Conversations about putting new gene editing tools into fertility clinics need to begin with an obvious but often overlooked point: By definition, germline gene editing would not treat any existing person’s medical needs. At best, supporters can say that it might re-weight the genetic lottery in favor of different outcomes for future people—but the unknown mechanisms of both CRISPR and human biology suggest that unforeseeable outcomes are close to inevitable.
Beyond technical issues are profound social and political questions. Would germline gene editing be justifiable, in spite of the risks, for parents who might transmit an inherited disease? It’s certainly not necessary. Parents can have children unaffected by the disease they have or carry by using third-party eggs or sperm, an increasingly common way to form families. Some heterosexual couples may hesitate to use this option because they want a child who is not just spared a deleterious gene in their lineage, but is also genetically related to both of them. They can do that too, with the embryo screening technique called pre-implantation genetic diagnosis (PGD), a widely available procedure used in conjunction with in vitro fertilization.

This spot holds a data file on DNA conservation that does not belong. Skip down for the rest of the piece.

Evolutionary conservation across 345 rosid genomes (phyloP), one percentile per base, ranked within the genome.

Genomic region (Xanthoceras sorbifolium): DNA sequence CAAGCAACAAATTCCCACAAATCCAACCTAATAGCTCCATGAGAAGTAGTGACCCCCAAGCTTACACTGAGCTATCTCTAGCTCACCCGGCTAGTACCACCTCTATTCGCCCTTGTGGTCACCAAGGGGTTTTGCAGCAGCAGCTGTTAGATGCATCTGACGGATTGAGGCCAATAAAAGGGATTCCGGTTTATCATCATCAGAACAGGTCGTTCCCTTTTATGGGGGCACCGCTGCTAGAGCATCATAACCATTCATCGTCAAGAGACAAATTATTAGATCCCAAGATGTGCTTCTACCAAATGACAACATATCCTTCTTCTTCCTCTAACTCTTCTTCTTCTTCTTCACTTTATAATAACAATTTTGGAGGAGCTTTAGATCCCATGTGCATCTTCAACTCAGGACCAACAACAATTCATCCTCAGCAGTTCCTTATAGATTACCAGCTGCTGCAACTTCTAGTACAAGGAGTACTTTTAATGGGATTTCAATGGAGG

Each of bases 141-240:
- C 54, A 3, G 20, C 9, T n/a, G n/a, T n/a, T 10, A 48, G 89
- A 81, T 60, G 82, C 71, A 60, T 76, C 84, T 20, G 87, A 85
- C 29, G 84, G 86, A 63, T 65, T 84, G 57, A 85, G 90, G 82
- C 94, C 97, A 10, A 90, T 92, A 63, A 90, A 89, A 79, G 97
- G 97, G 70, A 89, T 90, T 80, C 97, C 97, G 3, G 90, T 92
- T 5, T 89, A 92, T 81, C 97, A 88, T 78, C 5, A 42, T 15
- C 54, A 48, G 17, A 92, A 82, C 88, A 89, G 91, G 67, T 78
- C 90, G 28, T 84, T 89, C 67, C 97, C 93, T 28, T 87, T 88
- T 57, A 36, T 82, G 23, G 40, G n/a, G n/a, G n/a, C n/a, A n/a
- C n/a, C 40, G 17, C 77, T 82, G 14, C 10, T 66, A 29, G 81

PGD itself raises social and ethical concerns about what kind of traits should be selected or de-selected. These questions are particularly important from a disability rights perspective (which means they’re important for all of us). But screening embryos for disease is far safer for resulting children than engineering new traits with germline gene editing would be. Yet this existing alternative is often omitted from accounts of the controversy about gene editing for reproduction.
It is true that a few couples—a very small number—would not be able to produce unaffected embryos, and so could not use PGD to prevent disease inheritance. Should we permit germline gene editing for their sake? If we did, could we limit its use to cases of serious disease risk?